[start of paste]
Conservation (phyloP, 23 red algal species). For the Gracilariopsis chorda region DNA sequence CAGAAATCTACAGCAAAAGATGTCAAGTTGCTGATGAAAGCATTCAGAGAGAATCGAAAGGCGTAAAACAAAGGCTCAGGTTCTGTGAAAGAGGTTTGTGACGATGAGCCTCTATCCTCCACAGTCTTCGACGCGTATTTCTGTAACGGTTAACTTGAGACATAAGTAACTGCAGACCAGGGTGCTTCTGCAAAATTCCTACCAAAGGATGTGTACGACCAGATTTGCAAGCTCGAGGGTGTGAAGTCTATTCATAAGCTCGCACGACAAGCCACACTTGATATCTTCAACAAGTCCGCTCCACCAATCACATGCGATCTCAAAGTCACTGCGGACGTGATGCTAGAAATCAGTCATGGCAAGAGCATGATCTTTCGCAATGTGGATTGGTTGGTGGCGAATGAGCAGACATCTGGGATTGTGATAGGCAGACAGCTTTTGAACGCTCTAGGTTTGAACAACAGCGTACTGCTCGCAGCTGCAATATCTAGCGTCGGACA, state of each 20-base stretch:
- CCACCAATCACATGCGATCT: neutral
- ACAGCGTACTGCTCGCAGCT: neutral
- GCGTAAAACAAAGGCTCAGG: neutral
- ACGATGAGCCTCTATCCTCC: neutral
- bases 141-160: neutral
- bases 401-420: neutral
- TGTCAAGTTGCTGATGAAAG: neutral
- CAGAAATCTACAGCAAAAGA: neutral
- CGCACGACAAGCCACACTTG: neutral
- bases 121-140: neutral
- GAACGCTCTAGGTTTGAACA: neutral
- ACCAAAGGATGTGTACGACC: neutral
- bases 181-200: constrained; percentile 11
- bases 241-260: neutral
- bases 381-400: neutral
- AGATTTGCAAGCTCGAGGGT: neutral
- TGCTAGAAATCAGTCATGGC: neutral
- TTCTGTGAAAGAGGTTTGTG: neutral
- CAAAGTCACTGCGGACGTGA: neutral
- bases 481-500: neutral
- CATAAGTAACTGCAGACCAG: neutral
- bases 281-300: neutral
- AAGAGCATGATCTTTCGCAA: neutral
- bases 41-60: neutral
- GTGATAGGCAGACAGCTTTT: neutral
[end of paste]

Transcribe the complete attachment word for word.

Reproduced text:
Conservation (phyloP, 23 red algal species). For the Gracilariopsis chorda region DNA sequence CAGAAATCTACAGCAAAAGATGTCAAGTTGCTGATGAAAGCATTCAGAGAGAATCGAAAGGCGTAAAACAAAGGCTCAGGTTCTGTGAAAGAGGTTTGTGACGATGAGCCTCTATCCTCCACAGTCTTCGACGCGTATTTCTGTAACGGTTAACTTGAGACATAAGTAACTGCAGACCAGGGTGCTTCTGCAAAATTCCTACCAAAGGATGTGTACGACCAGATTTGCAAGCTCGAGGGTGTGAAGTCTATTCATAAGCTCGCACGACAAGCCACACTTGATATCTTCAACAAGTCCGCTCCACCAATCACATGCGATCTCAAAGTCACTGCGGACGTGATGCTAGAAATCAGTCATGGCAAGAGCATGATCTTTCGCAATGTGGATTGGTTGGTGGCGAATGAGCAGACATCTGGGATTGTGATAGGCAGACAGCTTTTGAACGCTCTAGGTTTGAACAACAGCGTACTGCTCGCAGCTGCAATATCTAGCGTCGGACA, state of each 20-base stretch:
- CCACCAATCACATGCGATCT: neutral
- ACAGCGTACTGCTCGCAGCT: neutral
- GCGTAAAACAAAGGCTCAGG: neutral
- ACGATGAGCCTCTATCCTCC: neutral
- bases 141-160: neutral
- bases 401-420: neutral
- TGTCAAGTTGCTGATGAAAG: neutral
- CAGAAATCTACAGCAAAAGA: neutral
- CGCACGACAAGCCACACTTG: neutral
- bases 121-140: neutral
- GAACGCTCTAGGTTTGAACA: neutral
- ACCAAAGGATGTGTACGACC: neutral
- bases 181-200: constrained; percentile 11
- bases 241-260: neutral
- bases 381-400: neutral
- AGATTTGCAAGCTCGAGGGT: neutral
- TGCTAGAAATCAGTCATGGC: neutral
- TTCTGTGAAAGAGGTTTGTG: neutral
- CAAAGTCACTGCGGACGTGA: neutral
- bases 481-500: neutral
- CATAAGTAACTGCAGACCAG: neutral
- bases 281-300: neutral
- AAGAGCATGATCTTTCGCAA: neutral
- bases 41-60: neutral
- GTGATAGGCAGACAGCTTTT: neutral